"YOU'RE FIRED," notes another regular passenger at 5:04am. It's a running joke. He's a young fellow, with the look of a man who could be ex-military but isn't; he works 16 hour days seven days a week, and he has to take it out on somebody. Thankfully he does so with humor.
One of my favorite parts of the route is making the left onto James off of Third (I've said that before, I know, but it bears repeating), and seeing the bus zone that's there come into view. That's where the seething masses await! The unending swarm of humanity lives there. The zone is literally occupied continuously all day; the moment a bus pulls away, more people walk up. The 3/4 is the only route with 7 minutes headways all day. The masses are ready and willing to somehow fit onto your already full bus. We make it happen.
A multitude of "hey's" and "hows it goin's" and "welcome's" as all of us enter the vehicle, doing our best to become an American version of a sardine-packed Chinese subway. We try hard, but somehow people here just don't cram as close together as they do in the far East. An African-American man who may have been a passenger comes up the outside of the bus to the front door and faces me on the sidewalk, putting his hands together as if in prayer, and says to me, "konichiwa," with a huge smile on his face. I smile back, returning the prayerful gesture, and he strides off, waving and saying 'have a good day' to the back half of the bus through the still-open back door. I smile at the randomness of his goodwill- I'm pretty sure he didn't know anyone back there.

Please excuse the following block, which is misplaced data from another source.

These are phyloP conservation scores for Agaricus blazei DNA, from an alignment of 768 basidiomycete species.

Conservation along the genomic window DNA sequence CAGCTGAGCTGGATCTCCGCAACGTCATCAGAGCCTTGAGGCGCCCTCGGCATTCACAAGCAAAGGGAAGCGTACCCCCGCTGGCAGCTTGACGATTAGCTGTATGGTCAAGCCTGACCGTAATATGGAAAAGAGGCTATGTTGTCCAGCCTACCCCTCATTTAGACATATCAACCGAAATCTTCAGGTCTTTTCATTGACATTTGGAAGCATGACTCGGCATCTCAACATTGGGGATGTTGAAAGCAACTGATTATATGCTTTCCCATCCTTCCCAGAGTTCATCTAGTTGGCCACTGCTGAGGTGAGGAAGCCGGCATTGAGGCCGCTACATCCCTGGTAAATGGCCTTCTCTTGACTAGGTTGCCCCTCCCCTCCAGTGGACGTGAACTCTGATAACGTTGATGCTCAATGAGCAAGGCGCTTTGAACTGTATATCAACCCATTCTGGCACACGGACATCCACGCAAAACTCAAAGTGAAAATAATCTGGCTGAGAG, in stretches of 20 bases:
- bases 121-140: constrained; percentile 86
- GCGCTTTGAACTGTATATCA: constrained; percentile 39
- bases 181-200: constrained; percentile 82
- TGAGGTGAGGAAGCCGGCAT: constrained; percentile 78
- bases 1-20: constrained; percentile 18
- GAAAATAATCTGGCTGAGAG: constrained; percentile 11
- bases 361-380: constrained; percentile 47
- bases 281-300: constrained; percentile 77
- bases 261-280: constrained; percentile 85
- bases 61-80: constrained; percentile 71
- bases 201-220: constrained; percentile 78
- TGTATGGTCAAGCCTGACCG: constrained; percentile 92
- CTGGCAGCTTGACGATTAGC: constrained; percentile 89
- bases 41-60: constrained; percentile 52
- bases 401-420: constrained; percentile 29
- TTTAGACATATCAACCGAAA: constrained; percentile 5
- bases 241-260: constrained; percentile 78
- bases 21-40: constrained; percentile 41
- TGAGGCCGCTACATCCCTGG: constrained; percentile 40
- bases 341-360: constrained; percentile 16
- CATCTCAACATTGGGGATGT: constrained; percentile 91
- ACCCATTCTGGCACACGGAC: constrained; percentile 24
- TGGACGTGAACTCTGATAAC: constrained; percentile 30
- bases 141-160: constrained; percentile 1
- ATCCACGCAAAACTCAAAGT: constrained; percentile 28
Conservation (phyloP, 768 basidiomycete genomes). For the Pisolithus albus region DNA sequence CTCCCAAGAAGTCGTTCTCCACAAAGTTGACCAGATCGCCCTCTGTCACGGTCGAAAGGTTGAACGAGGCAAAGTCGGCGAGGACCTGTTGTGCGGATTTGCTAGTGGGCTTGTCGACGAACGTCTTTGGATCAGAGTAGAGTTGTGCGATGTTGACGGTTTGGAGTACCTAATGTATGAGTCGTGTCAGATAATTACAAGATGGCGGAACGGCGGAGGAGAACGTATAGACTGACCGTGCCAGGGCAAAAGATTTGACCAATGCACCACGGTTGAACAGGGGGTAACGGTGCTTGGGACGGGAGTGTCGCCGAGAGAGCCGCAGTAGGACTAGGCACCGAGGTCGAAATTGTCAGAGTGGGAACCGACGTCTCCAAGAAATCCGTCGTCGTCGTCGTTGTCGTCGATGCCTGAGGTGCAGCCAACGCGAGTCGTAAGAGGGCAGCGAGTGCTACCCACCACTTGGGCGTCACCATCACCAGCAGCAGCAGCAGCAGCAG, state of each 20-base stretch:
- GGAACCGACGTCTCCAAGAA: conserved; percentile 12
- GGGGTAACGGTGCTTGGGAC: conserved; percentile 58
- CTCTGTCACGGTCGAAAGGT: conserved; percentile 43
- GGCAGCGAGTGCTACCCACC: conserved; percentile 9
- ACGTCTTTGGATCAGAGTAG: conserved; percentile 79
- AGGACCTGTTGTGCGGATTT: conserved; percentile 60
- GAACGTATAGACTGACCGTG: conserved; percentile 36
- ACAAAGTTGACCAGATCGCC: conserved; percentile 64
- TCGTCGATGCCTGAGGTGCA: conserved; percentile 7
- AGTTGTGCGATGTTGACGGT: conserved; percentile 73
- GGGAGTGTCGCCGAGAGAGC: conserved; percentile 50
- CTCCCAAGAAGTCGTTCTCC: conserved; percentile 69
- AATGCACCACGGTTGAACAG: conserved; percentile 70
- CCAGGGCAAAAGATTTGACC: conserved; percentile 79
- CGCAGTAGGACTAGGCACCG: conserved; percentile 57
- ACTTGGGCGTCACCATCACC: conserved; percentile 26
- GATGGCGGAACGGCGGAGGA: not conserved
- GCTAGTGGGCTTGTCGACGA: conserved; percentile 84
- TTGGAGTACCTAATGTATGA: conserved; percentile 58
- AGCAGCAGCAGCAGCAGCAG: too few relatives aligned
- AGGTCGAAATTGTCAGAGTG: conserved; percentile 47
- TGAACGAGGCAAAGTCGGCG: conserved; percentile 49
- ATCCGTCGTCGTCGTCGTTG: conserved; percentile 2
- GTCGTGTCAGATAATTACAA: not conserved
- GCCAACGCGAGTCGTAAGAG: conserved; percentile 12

(I've since run into Konichiwa Man several more times. That is his trademark greeting- at least to me, though he now knows I'm Korean. With him once was a very thin, young woman who moved slowly with a cane. Her words were slurred, but her smile wasn't, being clean and true and big as life. We took turns saying hi in several languages.)